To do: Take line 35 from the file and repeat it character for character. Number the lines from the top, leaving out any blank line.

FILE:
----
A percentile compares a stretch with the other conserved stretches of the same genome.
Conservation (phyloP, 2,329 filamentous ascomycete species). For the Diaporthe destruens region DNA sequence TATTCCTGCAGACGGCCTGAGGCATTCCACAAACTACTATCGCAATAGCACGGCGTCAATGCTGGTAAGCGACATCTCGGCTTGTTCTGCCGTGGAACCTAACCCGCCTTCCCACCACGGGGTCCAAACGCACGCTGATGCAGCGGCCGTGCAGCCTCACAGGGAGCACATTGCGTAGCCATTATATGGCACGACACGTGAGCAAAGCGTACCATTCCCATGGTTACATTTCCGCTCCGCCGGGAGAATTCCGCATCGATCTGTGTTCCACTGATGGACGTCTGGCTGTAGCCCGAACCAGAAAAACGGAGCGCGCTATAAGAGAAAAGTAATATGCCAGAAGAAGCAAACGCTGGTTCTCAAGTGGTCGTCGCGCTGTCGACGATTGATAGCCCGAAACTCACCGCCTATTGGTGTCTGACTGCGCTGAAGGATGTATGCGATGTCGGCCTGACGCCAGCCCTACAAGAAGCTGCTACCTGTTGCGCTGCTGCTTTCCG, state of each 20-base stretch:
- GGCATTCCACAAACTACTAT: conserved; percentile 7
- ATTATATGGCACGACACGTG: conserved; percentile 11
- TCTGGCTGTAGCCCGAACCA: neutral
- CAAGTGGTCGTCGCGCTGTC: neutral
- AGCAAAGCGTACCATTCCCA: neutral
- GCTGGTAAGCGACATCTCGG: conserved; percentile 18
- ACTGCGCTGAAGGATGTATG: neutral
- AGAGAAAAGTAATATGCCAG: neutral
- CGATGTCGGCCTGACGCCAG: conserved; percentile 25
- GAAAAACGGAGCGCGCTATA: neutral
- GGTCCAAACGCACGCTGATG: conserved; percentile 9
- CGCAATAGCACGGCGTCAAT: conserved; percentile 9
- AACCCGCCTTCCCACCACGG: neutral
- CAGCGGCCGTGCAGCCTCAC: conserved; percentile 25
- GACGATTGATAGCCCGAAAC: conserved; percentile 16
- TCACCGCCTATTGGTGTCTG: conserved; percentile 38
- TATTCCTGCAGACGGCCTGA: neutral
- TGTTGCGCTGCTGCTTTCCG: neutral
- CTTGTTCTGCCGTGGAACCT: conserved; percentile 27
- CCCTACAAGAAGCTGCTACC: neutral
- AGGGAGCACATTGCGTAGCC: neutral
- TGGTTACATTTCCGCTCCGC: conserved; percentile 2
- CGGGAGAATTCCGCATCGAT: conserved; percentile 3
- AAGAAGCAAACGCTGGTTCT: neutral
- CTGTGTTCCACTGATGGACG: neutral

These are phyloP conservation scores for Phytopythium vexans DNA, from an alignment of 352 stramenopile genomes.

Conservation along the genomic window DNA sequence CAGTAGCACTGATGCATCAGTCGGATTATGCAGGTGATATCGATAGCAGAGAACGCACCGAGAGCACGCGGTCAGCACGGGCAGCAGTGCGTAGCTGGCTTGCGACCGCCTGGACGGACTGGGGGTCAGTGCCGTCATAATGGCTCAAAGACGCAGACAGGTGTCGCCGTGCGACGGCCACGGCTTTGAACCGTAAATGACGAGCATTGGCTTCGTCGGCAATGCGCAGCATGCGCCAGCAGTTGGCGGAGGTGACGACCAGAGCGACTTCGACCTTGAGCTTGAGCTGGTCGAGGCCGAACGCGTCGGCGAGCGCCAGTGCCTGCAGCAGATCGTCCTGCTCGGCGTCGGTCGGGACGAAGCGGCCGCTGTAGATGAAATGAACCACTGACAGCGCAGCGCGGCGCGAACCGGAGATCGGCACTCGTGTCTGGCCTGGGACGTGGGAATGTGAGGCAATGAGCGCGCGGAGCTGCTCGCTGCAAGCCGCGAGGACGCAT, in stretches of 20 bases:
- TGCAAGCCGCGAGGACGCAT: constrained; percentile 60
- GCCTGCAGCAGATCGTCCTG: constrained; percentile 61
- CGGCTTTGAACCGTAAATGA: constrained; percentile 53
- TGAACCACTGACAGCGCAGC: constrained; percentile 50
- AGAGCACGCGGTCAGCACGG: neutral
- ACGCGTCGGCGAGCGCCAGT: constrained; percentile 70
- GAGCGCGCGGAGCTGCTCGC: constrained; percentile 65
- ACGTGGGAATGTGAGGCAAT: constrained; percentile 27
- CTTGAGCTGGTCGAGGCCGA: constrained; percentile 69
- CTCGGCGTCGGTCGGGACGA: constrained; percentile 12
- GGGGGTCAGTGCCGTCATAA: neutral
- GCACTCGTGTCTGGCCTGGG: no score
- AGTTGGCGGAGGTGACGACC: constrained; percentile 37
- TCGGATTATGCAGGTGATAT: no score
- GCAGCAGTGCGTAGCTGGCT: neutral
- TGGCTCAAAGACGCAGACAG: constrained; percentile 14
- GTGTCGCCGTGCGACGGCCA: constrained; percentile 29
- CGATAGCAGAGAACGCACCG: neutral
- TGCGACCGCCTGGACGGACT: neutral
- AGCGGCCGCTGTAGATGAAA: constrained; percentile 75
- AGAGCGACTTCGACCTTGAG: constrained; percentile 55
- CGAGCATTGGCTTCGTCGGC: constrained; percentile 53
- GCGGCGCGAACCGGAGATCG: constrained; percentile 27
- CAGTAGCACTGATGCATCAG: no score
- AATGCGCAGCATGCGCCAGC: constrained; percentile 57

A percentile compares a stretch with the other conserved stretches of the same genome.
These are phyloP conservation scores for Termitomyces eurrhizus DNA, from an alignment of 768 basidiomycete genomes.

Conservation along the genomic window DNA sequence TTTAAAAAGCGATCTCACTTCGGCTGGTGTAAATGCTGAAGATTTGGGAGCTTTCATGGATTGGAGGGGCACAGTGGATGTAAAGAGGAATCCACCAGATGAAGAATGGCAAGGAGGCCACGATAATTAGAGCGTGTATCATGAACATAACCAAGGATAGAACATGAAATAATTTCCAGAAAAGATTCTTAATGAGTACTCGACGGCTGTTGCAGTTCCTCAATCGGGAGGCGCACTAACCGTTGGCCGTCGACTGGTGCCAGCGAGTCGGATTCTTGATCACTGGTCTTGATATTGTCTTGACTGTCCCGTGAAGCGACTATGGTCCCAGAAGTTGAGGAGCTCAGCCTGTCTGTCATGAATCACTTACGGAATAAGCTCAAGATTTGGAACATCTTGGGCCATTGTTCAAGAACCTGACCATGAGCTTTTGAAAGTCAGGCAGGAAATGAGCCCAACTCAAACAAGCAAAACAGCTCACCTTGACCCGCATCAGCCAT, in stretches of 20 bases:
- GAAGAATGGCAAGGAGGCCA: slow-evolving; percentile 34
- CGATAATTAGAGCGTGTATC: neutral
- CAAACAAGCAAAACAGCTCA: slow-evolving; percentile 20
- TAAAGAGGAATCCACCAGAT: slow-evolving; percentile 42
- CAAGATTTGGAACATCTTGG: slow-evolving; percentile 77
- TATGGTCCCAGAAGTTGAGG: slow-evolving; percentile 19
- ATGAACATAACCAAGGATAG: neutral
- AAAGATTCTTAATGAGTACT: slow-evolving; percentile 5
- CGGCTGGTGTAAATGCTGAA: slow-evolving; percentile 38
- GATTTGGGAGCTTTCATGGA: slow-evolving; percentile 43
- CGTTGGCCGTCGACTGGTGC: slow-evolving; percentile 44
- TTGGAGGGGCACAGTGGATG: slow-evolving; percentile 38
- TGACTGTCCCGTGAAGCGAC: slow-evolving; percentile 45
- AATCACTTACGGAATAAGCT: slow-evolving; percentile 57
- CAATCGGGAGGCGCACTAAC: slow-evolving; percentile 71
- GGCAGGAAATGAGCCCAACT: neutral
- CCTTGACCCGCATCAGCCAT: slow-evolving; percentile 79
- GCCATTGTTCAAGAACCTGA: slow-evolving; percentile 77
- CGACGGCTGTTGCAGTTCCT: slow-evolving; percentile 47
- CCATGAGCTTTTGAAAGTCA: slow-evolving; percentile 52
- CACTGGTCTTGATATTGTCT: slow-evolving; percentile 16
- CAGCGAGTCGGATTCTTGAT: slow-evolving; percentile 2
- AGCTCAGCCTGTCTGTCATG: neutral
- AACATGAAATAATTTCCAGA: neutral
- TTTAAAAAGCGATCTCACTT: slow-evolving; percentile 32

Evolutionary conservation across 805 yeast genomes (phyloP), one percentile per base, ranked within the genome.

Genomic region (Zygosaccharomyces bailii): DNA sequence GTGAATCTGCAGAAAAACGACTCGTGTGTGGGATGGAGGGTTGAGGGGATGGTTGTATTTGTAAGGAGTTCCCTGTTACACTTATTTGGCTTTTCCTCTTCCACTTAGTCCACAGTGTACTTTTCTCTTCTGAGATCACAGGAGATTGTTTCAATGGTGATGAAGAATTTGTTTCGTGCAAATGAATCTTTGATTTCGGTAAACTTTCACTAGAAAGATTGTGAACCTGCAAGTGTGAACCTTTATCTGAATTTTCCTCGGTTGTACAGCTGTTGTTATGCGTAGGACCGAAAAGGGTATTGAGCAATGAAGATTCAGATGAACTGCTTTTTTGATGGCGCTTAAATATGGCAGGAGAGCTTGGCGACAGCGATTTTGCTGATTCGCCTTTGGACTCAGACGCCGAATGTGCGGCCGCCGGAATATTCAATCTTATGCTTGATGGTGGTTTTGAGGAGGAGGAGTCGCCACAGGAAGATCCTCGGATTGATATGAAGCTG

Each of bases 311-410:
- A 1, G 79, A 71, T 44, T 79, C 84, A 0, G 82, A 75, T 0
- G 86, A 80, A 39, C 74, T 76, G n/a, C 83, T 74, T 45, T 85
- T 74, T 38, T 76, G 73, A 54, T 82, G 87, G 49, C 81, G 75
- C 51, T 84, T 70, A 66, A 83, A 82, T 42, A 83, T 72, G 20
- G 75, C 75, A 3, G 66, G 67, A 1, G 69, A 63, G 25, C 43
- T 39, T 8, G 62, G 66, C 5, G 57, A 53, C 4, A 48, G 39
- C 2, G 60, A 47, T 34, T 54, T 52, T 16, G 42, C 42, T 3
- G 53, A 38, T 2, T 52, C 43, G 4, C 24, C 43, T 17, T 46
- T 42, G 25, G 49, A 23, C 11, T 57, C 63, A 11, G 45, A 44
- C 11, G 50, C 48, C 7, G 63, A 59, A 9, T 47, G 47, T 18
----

- ACGCGTCGGCGAGCGCCAGT: constrained; percentile 70